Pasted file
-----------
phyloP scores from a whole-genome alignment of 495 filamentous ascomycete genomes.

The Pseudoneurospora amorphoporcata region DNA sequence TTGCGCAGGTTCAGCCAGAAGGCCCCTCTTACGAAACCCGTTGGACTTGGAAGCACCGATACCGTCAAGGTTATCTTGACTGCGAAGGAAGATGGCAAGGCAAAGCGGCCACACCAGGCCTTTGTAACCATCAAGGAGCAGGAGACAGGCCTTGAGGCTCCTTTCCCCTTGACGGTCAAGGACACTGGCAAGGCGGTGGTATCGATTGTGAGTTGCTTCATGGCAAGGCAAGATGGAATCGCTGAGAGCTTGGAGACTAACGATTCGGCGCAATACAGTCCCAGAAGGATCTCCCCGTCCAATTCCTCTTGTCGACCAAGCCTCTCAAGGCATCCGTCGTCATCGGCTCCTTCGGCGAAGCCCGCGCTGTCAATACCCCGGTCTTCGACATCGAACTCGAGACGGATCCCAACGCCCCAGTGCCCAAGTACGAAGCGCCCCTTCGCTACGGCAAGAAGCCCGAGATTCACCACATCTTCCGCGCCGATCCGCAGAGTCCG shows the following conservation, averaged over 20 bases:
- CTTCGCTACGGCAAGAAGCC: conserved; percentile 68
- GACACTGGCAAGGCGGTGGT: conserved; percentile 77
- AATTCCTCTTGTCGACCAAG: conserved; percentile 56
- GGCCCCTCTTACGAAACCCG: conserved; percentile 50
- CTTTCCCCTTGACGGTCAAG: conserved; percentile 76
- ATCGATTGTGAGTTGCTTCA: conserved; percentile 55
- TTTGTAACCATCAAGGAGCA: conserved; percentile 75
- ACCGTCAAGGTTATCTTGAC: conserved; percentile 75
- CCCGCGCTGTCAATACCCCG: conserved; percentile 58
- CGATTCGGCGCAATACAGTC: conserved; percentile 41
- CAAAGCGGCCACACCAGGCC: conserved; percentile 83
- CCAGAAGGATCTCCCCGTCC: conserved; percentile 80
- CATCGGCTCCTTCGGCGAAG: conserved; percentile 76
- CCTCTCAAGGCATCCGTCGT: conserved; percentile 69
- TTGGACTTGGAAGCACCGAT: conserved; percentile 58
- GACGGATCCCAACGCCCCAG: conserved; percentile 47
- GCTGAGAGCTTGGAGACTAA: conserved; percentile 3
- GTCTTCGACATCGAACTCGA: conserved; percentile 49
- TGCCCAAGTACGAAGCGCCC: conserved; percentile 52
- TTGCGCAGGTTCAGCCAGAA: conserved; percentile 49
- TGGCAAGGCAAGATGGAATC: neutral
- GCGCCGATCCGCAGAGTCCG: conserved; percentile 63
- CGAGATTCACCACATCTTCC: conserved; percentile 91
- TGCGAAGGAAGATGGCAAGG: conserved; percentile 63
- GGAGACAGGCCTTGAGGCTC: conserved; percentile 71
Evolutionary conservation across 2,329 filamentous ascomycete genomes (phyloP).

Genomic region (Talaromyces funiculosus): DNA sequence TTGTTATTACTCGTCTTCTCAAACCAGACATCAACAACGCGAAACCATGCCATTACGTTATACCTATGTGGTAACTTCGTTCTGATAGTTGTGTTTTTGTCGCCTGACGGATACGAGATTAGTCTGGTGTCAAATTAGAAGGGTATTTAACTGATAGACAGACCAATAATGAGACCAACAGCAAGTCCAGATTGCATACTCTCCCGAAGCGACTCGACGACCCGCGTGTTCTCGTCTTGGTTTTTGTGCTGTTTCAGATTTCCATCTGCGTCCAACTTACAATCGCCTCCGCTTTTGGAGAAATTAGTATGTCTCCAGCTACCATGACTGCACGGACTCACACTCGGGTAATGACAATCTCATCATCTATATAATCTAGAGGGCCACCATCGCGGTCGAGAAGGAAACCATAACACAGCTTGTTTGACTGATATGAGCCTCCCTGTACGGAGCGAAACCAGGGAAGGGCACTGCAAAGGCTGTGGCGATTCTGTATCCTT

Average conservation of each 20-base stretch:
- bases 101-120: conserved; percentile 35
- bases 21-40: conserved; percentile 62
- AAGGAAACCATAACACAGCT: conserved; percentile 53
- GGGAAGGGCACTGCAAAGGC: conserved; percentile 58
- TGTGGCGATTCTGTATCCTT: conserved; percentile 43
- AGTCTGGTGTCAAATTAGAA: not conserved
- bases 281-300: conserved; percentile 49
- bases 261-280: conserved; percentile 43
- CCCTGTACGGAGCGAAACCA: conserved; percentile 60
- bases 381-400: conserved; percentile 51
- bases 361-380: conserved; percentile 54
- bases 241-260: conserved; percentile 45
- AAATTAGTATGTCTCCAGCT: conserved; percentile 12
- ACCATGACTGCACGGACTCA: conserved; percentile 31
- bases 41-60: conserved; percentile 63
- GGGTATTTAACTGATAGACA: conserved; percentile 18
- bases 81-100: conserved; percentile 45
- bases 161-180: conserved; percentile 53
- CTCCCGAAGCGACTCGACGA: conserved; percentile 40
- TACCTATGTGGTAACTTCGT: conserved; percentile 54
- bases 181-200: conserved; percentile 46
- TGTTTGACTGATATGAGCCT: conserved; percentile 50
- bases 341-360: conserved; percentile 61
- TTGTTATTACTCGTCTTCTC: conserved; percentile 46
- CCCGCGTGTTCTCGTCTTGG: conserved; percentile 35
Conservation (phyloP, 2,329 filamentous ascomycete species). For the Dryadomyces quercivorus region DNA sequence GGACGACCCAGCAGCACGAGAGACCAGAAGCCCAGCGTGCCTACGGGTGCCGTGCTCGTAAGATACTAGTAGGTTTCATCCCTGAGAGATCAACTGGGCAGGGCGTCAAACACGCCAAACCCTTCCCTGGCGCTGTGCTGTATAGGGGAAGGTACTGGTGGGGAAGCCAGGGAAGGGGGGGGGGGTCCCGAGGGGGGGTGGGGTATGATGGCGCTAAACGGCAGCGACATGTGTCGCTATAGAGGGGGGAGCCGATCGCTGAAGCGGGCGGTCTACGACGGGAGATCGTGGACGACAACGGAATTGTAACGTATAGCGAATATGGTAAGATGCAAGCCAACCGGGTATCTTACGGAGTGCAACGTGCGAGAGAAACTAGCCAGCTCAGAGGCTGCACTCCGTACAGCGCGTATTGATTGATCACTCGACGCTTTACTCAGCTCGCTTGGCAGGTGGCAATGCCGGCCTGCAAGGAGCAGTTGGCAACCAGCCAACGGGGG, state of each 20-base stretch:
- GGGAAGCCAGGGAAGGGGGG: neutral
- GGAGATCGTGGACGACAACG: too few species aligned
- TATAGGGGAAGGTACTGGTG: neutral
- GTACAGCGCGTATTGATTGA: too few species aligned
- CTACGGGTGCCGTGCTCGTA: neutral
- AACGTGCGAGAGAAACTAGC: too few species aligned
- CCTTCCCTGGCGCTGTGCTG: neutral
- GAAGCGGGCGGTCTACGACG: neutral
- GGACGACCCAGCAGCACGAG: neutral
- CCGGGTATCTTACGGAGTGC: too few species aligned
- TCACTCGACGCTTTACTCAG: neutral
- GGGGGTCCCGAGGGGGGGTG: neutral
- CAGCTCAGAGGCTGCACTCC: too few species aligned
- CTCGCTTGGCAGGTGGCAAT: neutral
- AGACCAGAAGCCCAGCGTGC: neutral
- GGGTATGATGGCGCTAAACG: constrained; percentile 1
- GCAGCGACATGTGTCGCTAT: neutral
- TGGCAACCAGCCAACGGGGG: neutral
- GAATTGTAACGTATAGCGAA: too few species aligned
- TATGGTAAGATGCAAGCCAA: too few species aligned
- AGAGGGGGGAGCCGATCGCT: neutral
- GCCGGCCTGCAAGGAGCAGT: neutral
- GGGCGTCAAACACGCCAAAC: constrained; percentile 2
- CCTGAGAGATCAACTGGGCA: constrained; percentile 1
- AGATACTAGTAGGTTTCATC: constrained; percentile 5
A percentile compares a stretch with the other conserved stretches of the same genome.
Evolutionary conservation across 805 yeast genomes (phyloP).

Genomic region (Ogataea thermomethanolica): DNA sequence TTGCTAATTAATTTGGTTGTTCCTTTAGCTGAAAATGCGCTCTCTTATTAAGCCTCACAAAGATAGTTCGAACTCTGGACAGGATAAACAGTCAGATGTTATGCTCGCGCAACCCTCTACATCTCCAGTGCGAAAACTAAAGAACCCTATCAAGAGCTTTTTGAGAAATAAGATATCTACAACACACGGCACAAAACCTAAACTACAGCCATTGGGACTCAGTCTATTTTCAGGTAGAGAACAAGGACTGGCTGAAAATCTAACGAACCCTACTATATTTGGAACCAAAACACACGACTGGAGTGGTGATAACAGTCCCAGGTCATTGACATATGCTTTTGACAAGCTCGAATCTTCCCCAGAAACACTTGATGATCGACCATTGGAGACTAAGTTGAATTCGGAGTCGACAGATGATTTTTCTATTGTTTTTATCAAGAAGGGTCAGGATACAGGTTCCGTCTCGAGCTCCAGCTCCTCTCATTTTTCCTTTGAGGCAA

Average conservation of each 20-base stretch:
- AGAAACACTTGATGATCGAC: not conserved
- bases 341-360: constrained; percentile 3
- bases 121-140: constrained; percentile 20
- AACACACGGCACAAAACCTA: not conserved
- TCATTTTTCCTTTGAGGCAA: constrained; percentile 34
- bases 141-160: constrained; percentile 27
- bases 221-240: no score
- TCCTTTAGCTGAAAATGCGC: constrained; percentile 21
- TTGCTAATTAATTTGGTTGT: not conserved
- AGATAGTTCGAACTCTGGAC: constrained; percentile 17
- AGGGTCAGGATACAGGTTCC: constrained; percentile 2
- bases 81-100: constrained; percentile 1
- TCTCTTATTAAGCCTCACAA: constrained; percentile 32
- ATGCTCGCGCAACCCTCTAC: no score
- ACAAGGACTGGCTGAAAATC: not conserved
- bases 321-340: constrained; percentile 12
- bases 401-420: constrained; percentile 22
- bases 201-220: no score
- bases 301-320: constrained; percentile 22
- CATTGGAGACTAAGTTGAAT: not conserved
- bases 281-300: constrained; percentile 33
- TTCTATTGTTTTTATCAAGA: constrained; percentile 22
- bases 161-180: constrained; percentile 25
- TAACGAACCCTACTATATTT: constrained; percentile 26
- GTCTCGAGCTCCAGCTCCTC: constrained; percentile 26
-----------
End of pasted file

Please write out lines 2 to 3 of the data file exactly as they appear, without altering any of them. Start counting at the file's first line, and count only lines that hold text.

The Pseudoneurospora amorphoporcata region DNA sequence TTGCGCAGGTTCAGCCAGAAGGCCCCTCTTACGAAACCCGTTGGACTTGGAAGCACCGATACCGTCAAGGTTATCTTGACTGCGAAGGAAGATGGCAAGGCAAAGCGGCCACACCAGGCCTTTGTAACCATCAAGGAGCAGGAGACAGGCCTTGAGGCTCCTTTCCCCTTGACGGTCAAGGACACTGGCAAGGCGGTGGTATCGATTGTGAGTTGCTTCATGGCAAGGCAAGATGGAATCGCTGAGAGCTTGGAGACTAACGATTCGGCGCAATACAGTCCCAGAAGGATCTCCCCGTCCAATTCCTCTTGTCGACCAAGCCTCTCAAGGCATCCGTCGTCATCGGCTCCTTCGGCGAAGCCCGCGCTGTCAATACCCCGGTCTTCGACATCGAACTCGAGACGGATCCCAACGCCCCAGTGCCCAAGTACGAAGCGCCCCTTCGCTACGGCAAGAAGCCCGAGATTCACCACATCTTCCGCGCCGATCCGCAGAGTCCG shows the following conservation, averaged over 20 bases:
- CTTCGCTACGGCAAGAAGCC: conserved; percentile 68